A Markov illness-death model

An illness death model with transition-specific distributions

This example comes from my recent paper on multi-state modelling in Stats in Med. The data comes from a widely used study in breast cancer, which is included in the multistate package.

. use http://fmwww.bc.edu/repec/bocode/m/multistate_example,clear
(Rotterdam breast cancer data, truncated at 10 years)

The data comes in wide format,

. list pid rf rfi os osi if pid==1 | pid==1371, sepby(pid) noobs

  +-------------------------------------+
  |  pid     rf   rfi     os        osi |
  |-------------------------------------|
  |    1   59.1     0   59.1      alive |
  |-------------------------------------|
  | 1371   16.6     1   24.3   deceased |
  +-------------------------------------+

where pid is our patient identifier, rf contains the time of recurrence, rfi the recurrence event indicator, os overall survival time and osi our survival indicator. We can use msset to reshape our wide dataset into the stacked format, with a row for each transition of which a patient is at risk for.

. msset, id(pid) states(rfi osi) times(rf os)

Let’s see what the data looks like now,

. list pid rf rfi os osi if pid==1 | pid==1371, sepby(pid) noobs

  +-------------------------------------+
  |  pid     rf   rfi     os        osi |
  |-------------------------------------|
  |    1   59.1     0   59.1      alive |
  |    1   59.1     0   59.1      alive |
  |-------------------------------------|
  | 1371   16.6     1   24.3   deceased |
  | 1371   16.6     1   24.3   deceased |
  | 1371   16.6     1   24.3   deceased |
  +-------------------------------------+

msset creates internal variables for use in subsequent analyses,

. list pid _start _stop _from _to _status _trans if pid==1 | pid==1371, noobs

  +---------------------------------------------------------------+
  |  pid      _start       _stop   _from   _to   _status   _trans |
  |---------------------------------------------------------------|
  |    1           0   59.104721       1     2         0        1 |
  |    1           0   59.104721       1     3         0        2 |
  | 1371           0   16.558521       1     2         1        1 |
  | 1371           0   16.558521       1     3         0        2 |
  | 1371   16.558521   24.344969       2     3         1        3 |
  +---------------------------------------------------------------+

and also returns a default transition matrix, if one was not provided. We need to store this for later.

. mat tmat = r(transmatrix)

We can now stset our dataset, using the msset created variables,

. stset _stop, enter(_start) failure(_status==1) scale(12) 

     failure event:  _status == 1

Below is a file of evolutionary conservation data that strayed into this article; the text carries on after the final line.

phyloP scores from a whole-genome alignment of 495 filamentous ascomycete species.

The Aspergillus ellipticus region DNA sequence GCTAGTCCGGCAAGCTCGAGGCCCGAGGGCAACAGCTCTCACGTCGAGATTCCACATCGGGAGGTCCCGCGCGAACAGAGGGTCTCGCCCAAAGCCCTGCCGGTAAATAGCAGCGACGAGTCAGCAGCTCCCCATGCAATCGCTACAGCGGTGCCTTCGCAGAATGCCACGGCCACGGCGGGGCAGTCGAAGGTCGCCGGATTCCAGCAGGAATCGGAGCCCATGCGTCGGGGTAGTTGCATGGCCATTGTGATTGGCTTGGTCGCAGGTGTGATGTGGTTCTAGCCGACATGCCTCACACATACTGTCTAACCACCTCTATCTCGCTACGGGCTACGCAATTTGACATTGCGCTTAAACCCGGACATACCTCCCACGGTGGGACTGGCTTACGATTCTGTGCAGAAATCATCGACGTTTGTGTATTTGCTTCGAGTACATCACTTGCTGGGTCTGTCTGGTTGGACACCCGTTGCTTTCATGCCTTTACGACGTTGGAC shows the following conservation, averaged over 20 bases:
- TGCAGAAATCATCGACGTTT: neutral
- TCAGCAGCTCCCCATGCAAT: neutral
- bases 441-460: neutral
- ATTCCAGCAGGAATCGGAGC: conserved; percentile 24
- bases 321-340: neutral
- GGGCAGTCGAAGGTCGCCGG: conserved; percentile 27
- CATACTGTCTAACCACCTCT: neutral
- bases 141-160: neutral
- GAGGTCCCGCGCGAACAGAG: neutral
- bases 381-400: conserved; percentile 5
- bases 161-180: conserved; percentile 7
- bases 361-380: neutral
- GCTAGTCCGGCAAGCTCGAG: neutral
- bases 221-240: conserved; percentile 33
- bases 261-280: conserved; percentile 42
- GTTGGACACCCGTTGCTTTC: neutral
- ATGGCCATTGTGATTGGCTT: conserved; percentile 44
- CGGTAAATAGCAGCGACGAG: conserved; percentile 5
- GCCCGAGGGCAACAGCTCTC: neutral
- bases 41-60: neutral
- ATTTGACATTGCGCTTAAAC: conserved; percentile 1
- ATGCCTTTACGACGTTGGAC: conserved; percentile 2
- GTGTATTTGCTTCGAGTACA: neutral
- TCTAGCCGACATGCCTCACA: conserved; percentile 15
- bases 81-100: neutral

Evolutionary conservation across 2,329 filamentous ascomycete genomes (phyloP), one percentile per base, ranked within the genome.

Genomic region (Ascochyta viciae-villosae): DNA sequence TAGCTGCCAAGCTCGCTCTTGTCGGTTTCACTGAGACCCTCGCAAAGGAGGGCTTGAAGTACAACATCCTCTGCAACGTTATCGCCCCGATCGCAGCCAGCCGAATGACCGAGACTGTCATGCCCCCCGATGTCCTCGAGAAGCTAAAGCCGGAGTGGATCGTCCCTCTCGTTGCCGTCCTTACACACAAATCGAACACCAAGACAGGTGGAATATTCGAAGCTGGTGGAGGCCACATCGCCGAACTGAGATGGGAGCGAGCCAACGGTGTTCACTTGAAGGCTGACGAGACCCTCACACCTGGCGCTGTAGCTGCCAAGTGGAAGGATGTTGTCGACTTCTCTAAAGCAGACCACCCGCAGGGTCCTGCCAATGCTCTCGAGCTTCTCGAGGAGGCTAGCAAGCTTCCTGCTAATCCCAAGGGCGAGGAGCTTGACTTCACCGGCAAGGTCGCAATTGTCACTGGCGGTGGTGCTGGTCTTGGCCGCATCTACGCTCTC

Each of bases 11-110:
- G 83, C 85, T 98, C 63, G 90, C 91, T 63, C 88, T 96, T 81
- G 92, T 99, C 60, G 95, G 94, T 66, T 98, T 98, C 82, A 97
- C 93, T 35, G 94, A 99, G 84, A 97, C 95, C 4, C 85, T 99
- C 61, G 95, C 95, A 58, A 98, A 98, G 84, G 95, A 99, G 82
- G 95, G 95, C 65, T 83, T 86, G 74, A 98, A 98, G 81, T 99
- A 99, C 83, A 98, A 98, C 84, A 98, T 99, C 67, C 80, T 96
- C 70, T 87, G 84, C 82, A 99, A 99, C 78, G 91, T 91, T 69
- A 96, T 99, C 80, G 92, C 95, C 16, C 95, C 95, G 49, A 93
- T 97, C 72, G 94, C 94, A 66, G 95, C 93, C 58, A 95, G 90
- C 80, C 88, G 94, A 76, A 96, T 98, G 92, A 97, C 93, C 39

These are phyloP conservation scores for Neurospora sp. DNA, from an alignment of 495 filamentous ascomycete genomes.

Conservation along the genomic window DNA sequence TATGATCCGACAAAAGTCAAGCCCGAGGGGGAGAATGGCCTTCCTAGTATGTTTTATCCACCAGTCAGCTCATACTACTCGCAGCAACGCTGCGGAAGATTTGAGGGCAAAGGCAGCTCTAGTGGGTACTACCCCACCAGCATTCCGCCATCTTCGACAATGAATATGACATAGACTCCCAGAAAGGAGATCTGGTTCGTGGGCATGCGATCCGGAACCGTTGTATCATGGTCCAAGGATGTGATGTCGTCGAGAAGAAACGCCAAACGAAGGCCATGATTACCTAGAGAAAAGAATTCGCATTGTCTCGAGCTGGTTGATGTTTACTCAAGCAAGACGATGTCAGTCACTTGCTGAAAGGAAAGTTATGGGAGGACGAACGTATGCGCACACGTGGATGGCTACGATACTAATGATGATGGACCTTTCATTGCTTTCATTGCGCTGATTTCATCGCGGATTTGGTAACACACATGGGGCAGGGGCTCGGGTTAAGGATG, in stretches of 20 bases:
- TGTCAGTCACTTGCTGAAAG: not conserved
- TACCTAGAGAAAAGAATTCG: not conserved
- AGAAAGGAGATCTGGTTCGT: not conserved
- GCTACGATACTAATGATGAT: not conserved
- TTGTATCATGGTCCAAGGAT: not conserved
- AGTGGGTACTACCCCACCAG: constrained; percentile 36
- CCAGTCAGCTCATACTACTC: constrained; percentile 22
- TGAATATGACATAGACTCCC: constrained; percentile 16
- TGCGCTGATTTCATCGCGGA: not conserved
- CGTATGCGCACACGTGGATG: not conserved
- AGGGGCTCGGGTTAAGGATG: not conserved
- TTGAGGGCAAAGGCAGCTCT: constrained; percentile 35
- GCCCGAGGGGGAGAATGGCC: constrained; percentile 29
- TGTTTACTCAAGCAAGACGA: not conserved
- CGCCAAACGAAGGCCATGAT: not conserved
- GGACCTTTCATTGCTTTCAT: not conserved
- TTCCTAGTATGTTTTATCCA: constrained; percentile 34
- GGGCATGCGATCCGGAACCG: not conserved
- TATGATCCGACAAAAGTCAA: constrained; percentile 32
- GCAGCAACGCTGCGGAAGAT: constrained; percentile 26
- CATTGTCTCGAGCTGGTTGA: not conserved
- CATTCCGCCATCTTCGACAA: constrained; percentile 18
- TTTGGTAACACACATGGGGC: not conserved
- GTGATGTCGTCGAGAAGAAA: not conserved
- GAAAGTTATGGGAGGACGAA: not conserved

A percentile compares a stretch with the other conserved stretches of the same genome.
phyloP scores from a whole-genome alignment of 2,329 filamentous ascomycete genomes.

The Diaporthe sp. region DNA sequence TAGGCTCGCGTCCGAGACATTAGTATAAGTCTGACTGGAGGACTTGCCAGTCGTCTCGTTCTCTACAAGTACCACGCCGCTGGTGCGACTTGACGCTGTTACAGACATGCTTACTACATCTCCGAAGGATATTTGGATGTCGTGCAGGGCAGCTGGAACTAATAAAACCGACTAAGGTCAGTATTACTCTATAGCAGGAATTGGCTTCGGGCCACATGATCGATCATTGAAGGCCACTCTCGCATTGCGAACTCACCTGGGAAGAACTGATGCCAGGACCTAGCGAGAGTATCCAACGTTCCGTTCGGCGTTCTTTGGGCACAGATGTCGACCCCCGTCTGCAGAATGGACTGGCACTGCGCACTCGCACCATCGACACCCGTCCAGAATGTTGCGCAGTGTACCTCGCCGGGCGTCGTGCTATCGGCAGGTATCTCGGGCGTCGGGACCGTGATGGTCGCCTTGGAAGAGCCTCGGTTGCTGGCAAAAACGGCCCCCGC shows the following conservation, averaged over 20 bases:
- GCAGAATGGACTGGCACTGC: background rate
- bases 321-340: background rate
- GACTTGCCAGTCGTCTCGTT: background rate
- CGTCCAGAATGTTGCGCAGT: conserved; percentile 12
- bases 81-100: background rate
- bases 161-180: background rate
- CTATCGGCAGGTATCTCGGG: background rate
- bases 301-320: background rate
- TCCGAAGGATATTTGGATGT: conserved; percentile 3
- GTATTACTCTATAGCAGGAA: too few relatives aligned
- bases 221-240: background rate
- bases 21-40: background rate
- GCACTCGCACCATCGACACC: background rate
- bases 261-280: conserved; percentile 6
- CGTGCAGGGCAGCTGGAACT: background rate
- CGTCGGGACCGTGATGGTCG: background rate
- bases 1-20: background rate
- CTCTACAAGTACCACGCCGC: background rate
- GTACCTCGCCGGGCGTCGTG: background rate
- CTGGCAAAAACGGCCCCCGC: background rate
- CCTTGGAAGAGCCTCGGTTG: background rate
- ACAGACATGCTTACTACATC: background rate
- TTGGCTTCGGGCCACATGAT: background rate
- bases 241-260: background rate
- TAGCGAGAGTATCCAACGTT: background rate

obs. time interval:  (0, _stop]
 enter on or after:  time _start
 exit on or before:  failure
    t for analysis:  time/12

------------------------------------------------------------------------------
      7,482  total observations
          0  exclusions
------------------------------------------------------------------------------
      7,482  observations remaining, representing
      2,790  failures in single-record/single-failure data
 38,474.539  total analysis time at risk and under observation
                                                at risk from t =         0
                                     earliest observed entry t =         0
                                          last observed exit t =  19.28268

We also changed the timescale from months into years by using scale(12). An important variable, size is a factor variable, which we now create dummy indicator variables by,

. tab size, gen(sz)

     Tumour |
    size, 3 |
classes (t) |      Freq.     Percent        Cum.
------------+-----------------------------------
    <=20 mm |      3,339       44.63       44.63
  >20-50mmm |      3,327       44.47       89.09
     >50 mm |        816       10.91      100.00
------------+-----------------------------------
      Total |      7,482      100.00

We can now fit our multi-state model, in this case fitting transition-specific distributions. For transition 1,

. stpm2 age sz2 sz3 nodes pr_1 hormon if _trans==1, df(3) scale(h)        ///
>         tvc(sz2 sz3 pr_1) dftvc(1)

Iteration 0:   log likelihood = -3522.9535  
Iteration 1:   log likelihood = -3479.1473  
Iteration 2:   log likelihood = -3476.6534  
Iteration 3:   log likelihood = -3476.6455  
Iteration 4:   log likelihood = -3476.6455  

Log likelihood = -3476.6455                     Number of obs     =      2,982

------------------------------------------------------------------------------
             |      Coef.   Std. Err.      z    P>|z|     [95% Conf. Interval]
-------------+----------------------------------------------------------------